I’m currently in Japan on a G Adventures tour, and I’m loving every minute of it. Japan has far exceeded my expectations, though I’m definitely not eating enough sushi. In four days, I’ve only had it twice. For someone so addicted to sushi, that just feels so wrong. I’ll be rectifying that soon enough, though (tomorrow for lunch).
Japan is a country with a fascinating culture and history, so I thought I’d share some of the interesting facts I’ve learned about it:
There are 127 million people living in the country.
The founding of Japan and the imperial line dates back to 660 BC. National Foundation Day is a national holiday and is celebrated on February 11th.
More than 70% of Japan is mountainous terrain.
There are over 200 volcanoes in Japan.
Mt. Fuji, the tallest mountain in Japan, is also an active volcano.
Zen Buddhism is the most common form of Buddhism in Japan.
There are four different writing systems in Japan: romaji, katakana, hiragana, and kanji.
Japan imports about 85% of Jamaica’s total coffee production.
Japan’s literacy rate is almost 100%.
There is almost no immigration in Japan. The population is 98% ethnic Japanese.
Sumo is Japan’s national sport.
Baseball is also hugely popular in Japan, due to the strong American presence after World War II.
Slurping your food is a sign that the food is delicious and is considered a compliment to the cook.
Japan is the world’s largest consumer of Amazon rainforest timber.
There are over 1,500 earthquakes in Japan each year, though most of them are very minor.
Japanese people live an average of four years longer than Americans.
Tsukiji Market in Tokyo is the world’s largest fish market, and the majority of fish in the world go through here.
Japan still hunts whales under the premise of “research,” though the meat does end up in supermarkets.
The first Japanese novel, The Tale of Genji, was written by a Japanese noblewoman, Murasaki Shikibu, in 1007.
In Japanese, karaoke means “empty orchestra.”
Raised floors in Japanese houses indicate when to take off your shoes.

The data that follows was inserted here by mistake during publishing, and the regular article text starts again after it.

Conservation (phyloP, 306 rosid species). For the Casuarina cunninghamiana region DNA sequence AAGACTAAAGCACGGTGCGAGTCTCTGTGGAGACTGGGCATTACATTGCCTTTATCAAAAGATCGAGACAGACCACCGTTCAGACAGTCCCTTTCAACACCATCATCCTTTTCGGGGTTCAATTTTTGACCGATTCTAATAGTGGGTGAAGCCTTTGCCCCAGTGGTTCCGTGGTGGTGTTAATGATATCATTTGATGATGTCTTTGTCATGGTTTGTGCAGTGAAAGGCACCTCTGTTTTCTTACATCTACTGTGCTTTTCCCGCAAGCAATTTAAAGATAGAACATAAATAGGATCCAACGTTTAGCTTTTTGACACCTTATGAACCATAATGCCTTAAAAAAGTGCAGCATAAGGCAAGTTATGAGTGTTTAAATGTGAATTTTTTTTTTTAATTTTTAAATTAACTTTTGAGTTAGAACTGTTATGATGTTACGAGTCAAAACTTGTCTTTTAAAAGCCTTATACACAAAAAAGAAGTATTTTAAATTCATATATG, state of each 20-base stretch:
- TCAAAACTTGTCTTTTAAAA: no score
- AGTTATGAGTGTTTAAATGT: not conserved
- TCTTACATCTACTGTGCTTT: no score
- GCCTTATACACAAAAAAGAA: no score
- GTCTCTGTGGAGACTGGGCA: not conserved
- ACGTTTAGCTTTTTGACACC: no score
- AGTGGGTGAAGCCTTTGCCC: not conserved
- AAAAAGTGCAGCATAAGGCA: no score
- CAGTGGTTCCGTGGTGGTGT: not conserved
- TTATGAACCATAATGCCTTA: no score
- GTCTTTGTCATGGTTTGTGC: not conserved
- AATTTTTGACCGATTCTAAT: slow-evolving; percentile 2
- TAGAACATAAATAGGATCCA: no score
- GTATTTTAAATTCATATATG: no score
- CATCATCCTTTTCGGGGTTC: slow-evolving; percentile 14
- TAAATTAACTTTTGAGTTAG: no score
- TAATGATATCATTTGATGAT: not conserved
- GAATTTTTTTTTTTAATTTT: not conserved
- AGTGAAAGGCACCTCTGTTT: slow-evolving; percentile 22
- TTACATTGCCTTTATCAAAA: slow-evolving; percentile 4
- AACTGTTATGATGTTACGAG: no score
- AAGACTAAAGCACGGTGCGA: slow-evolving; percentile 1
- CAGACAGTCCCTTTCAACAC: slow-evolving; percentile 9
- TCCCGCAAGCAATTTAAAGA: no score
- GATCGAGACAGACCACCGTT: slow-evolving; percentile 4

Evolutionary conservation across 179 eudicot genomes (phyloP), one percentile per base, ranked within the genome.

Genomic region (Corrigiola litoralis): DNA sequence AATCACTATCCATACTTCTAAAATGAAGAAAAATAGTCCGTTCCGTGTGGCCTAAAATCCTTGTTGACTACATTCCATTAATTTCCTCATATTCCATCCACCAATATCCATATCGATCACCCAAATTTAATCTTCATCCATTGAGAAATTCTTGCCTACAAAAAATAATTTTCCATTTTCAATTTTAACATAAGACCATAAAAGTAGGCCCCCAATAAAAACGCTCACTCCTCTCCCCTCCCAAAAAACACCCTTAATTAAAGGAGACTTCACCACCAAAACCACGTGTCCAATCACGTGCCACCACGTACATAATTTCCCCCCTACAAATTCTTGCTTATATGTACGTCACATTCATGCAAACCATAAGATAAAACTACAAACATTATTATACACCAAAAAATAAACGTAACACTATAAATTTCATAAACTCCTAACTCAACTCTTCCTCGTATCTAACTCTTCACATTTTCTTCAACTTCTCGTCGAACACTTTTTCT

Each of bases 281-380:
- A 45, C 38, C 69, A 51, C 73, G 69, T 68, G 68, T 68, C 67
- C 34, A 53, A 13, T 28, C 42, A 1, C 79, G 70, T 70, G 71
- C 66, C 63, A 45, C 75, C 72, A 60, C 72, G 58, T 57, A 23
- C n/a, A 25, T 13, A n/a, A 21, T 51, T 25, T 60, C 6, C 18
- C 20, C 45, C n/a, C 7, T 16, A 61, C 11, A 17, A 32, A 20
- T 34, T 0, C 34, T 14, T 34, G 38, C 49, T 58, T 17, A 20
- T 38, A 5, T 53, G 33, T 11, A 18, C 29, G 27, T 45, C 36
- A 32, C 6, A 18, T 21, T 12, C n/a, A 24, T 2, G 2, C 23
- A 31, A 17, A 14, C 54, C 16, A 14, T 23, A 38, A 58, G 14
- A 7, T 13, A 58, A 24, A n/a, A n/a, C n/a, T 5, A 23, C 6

Most Japanese ATMs don’t accept foreign ATM cards. You have to use the machines at the post office or find a 7-11.
It takes about 11 years of intensive training to become a fugu (blowfish) chef. Fugu chefs need to eat their own fish in order to pass the training and be certified to prepare the fish.
In Japanese, geisha means “performing artist.” The first geishas were men.
Many Japanese companies have morning exercise sessions for their workers.
A very popular food in Japan is raw horse meat.
Japan has the second-lowest homicide rate in the world. The homicide rate is .50 per 100,000 people.
Japan has produced 18 Nobel Prize winners.
The Yakuza, the Japanese mafia, cut off the tip of the left pinky finger as punishment for someone’s first offense.
Japan consists of approximately 6,800 islands.
The four main islands—Honshu, Kyushu, Shikoku, and Hokkaido—comprise 97% of Japan’s total land area.
Japan has been inhabited since 30,000 B.C.
Animated Japanese films and television shows (i.e. anime) account for 60% of the world’s animation.
There are close to 130 voice-acting schools for anime voices.
23% of the Japanese population is over the age of 65.
The greater Tokyo area is the largest metropolitan area in the world, with over 35 million people.
Tokyo’s population is 13 million.
Sushi used to be eaten as street food.
The world’s most expensive tuna was sold in Japan for $735,000 USD.
It’s considered inappropriate to blow your nose in public.
Japan has cafes where people can play with puppies and kittens.
Japan boasts the longest-reigning monarchy in the world.
The only foreign language taught and mandated in Japanese schools is English.
Contrary to popular belief, true Kobe beef is only found in Japan, due to tight controls and restrictions.
Under Japanese law, Kobe beef can only come from Hyogo Prefecture.
Japan is the only country in the world that has had atomic weapons used against it.
The Japanese constitution includes an article completely renouncing war and aggression.
In Japan, snowmen are made of two large snowballs, not three.
Restaurants give you moist towels before your meal, as well as green tea.
Haiku is the shortest poetic form in the world, consisting of only three lines.
Mount Everest’s oldest climber is Japanese. Mr. Yuichiro Miura was 70 when he reached the summit and 75 when he made the climb a second time.
Japanese samurai were ancient warriors of great honor and valor. They were considered the best warriors in Japan.
A ninja was a covert mercenary in feudal Japan who specialized in unorthodox warfare.
Japan is nicknamed the “Land of the Rising Sun.”
The Japanese movie The Hidden Fortress was the basis for Star Wars Episode IV: A New Hope.
Japanese sake is made from fermented rice.
Tokyo is the second most expensive city in the world to live in.
The fortune cookie dates back to the 19th century and was first made in Kyoto, Japan.